set.seed(42)

create_df <- function(rows, cols) {
  as.data.frame(setNames(
    replicate(cols, runif(rows, 1, 1000), simplify = FALSE),
    rep_len(c("x", letters), cols)))
}

results <- bench::press(
  rows = c(10000, 100000),
  cols = c(10, 100),
  {
    dat <- create_df(rows, cols)
    bench::mark(
      min_iterations = 100,
      bracket = dat[dat$x > 500, ],
      which = dat[which(dat$x > 500), ],
      subset = subset(dat, x > 500)
    )
  }
)
results
#> # A tibble: 12 x 12
#>    expression   rows  cols      min     mean   median      max `itr/sec` mem_alloc  n_gc n_itr total_time
#>    <chr>       <dbl> <dbl> <bch:tm> <bch:tm> <bch:tm> <bch:tm>     <dbl> <bch:byt> <dbl> <int>   <bch:tm>
#>  1 bracket     10000    10 787.15µs   1.04ms 960.52µs   2.16ms    960.      1.17MB    36   261   271.87ms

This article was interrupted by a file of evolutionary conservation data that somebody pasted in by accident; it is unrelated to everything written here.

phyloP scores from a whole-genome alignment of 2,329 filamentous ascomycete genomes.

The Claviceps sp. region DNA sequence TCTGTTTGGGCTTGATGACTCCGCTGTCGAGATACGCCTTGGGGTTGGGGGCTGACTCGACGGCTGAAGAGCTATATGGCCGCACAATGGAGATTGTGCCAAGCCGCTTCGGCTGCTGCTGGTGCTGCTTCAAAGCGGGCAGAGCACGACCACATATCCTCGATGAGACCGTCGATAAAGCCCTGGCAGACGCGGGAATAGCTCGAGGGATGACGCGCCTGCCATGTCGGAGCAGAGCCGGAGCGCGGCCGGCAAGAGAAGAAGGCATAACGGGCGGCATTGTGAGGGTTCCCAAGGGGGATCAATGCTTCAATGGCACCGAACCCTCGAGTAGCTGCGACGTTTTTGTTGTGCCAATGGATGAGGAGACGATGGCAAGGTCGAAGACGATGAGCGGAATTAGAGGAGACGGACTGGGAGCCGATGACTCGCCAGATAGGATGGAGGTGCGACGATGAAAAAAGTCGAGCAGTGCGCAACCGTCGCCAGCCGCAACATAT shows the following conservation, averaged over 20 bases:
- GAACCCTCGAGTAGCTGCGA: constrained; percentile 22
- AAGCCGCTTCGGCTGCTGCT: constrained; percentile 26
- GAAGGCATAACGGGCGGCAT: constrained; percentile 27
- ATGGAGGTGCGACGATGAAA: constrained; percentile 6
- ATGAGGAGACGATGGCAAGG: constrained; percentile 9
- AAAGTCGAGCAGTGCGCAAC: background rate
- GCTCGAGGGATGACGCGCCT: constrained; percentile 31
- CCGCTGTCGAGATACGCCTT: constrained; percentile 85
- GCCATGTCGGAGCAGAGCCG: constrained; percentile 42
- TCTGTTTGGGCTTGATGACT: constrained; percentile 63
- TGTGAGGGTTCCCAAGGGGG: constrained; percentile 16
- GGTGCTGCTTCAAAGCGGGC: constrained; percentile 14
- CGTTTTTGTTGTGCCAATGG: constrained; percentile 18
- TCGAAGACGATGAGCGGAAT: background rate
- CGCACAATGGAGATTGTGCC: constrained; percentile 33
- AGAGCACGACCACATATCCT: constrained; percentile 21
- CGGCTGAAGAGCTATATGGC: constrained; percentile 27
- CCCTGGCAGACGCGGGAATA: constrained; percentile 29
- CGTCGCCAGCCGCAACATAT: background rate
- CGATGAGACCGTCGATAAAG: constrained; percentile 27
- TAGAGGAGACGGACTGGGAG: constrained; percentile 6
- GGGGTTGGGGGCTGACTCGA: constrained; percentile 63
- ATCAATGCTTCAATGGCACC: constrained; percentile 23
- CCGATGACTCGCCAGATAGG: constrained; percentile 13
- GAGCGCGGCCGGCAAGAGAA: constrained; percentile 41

#>  2 which       10000    10 438.68µs 567.76µs 520.88µs   1.48ms   1761.    827.04KB    44   497   282.18ms
#>  3 subset      10000    10 883.83µs   1.14ms   1.06ms   2.16ms    874.      1.28MB    38   244   279.11ms
#>  4 bracket    100000    10  13.29ms  15.35ms  15.15ms   18.3ms     65.2    11.54MB    52    48   736.71ms
#>  5 which      100000    10   8.99ms  10.63ms   10.4ms   13.7ms     94.0     7.91MB    34    66   701.81ms
#>  6 subset     100000    10  15.91ms  17.79ms  17.12ms  24.82ms     56.2    12.68MB    74    26   462.46ms
#>  7 bracket     10000   100   6.95ms   8.54ms   8.21ms  11.67ms    117.      9.71MB    34    66   563.77ms
#>  8 which       10000   100   2.83ms   3.62ms   3.69ms   5.17ms    276.      5.91MB    27    88   318.52ms